Cliff Taylor: Has May taken the first step towards a softer Brexit?

The prime minister’s latest proposal on the Border will see UK tied to the customs union

Theresa May: the British prime minister is proposing a kind of ‘Hotel California’ solution, where the UK checks out of the customs union but doesn’t actually leave. Photograph: Jasper Juinen/Bloomberg

Theresa May: the British prime minister is proposing a kind of ‘Hotel California’ solution, where the UK checks out of the customs union but doesn’t actually leave. Photograph: Jasper Juinen/Bloomberg

 

Theresa May has finally given an indication of how she hopes to break the Brexit logjam caused by the Irish Border issue. Because it is the first thing that has actually happened for months, it is significant. But it will only lead to a breakthrough if it is the start of a bigger move from London. On its own, this latest move won’t cut it in Brussels. But this bears close watching in the run-up to the June summit of EU leaders.

Inasmuch as we know, May’s proposal involves the UK remaining tied to the EU customs union for some time after Brexit, at least until some other solution to the Irish Border question is found.

Some tricky decisions could lie ahead for Irish negotiators if this idea gets traction. There is an opportunity for us, if the UK really is serious about remaining tied to the EU customs regime – which means tariff-free trade – particularly if there was a chance of this developing into a long-term solution. This would remove one of the threats facing Irish – and EU – trade with the UK post-Brexit.

But there are big questions here. As well as similar customs regimes, to avoid Border controls you also need the same rules and regulations to apply to trade in goods. The EU’s rules are set down as part of the single market regime, covering vital areas such as food safety, for example. It is not clear how May’s new strategy plans to deal with this. And crucially, the proposal is for some kind of time limit on the UK’s link to the customs union – to allow other solutions to be sorted. The EU will be suspicious of this. And for Ireland, what guarantees would be in place for the Border if a solution did not emerge?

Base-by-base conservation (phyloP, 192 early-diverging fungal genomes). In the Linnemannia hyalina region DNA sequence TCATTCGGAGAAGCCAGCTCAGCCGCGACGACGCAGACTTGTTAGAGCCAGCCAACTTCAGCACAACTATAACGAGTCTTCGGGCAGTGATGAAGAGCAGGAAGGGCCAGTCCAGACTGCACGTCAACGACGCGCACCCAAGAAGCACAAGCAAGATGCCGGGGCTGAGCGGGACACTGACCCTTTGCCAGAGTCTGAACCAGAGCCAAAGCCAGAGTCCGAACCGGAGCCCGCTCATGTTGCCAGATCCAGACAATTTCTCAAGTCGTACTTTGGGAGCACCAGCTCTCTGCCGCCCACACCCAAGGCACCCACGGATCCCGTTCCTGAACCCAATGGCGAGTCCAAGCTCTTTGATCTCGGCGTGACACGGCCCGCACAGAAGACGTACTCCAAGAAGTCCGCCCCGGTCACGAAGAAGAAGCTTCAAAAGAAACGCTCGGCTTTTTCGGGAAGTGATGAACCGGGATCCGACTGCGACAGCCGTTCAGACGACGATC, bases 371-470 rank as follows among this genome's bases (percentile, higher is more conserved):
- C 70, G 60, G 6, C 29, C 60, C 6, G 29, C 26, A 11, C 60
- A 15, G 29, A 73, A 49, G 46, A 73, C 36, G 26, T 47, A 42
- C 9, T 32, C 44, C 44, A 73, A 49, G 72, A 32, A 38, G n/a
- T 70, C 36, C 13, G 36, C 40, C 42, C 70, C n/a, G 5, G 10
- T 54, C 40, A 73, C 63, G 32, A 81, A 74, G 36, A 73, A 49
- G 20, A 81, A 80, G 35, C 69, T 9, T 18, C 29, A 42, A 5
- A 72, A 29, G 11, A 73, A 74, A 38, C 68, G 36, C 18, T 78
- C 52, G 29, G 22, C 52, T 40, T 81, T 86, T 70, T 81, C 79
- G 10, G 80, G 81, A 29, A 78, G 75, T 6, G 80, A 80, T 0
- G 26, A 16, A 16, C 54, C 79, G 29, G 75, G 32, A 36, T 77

Same trading regime

The Border “backstop” agreed last December – to apply if no other solution can be found via a future EU/UK trade deal – covered alignment of the North with both single market and customs unions rules. This would mean the same trading regime North and South. It is what is needed to ensure there are no Border controls.

But May’s government did not like it and nor did her DUP backers, as it implied that the North would have some kind of special economic status. Hence the new proposal. Under May’s latest plan, the UK would agree to apply the same tariffs as EU members, or imports taxes, on goods coming from outside the EU after Brexit. The UK would leave the customs union, but continue to apply some of its key rules. It is a kind of Hotel California solution, where the UK checks out of the customs union, but doesn’t actually leave.

It is not clear that the British prime minster can get it over the line at home. If she does, Brussels will still press for more. EU negotiators will want assurances on the measures needed to ensure no Irish Border checks. They will also be cautious about time-limited arrangements and any suggestion of further fudge or delay.

Brussels will also be nervous of the proposal that the whole of the UK would remain linked to – but not a member of – the customs union for a period after Brexit. There is a strong attachment in Berlin – and Paris in particular – to the “integrity” of the single market and customs union. You are in either “in” or “out”.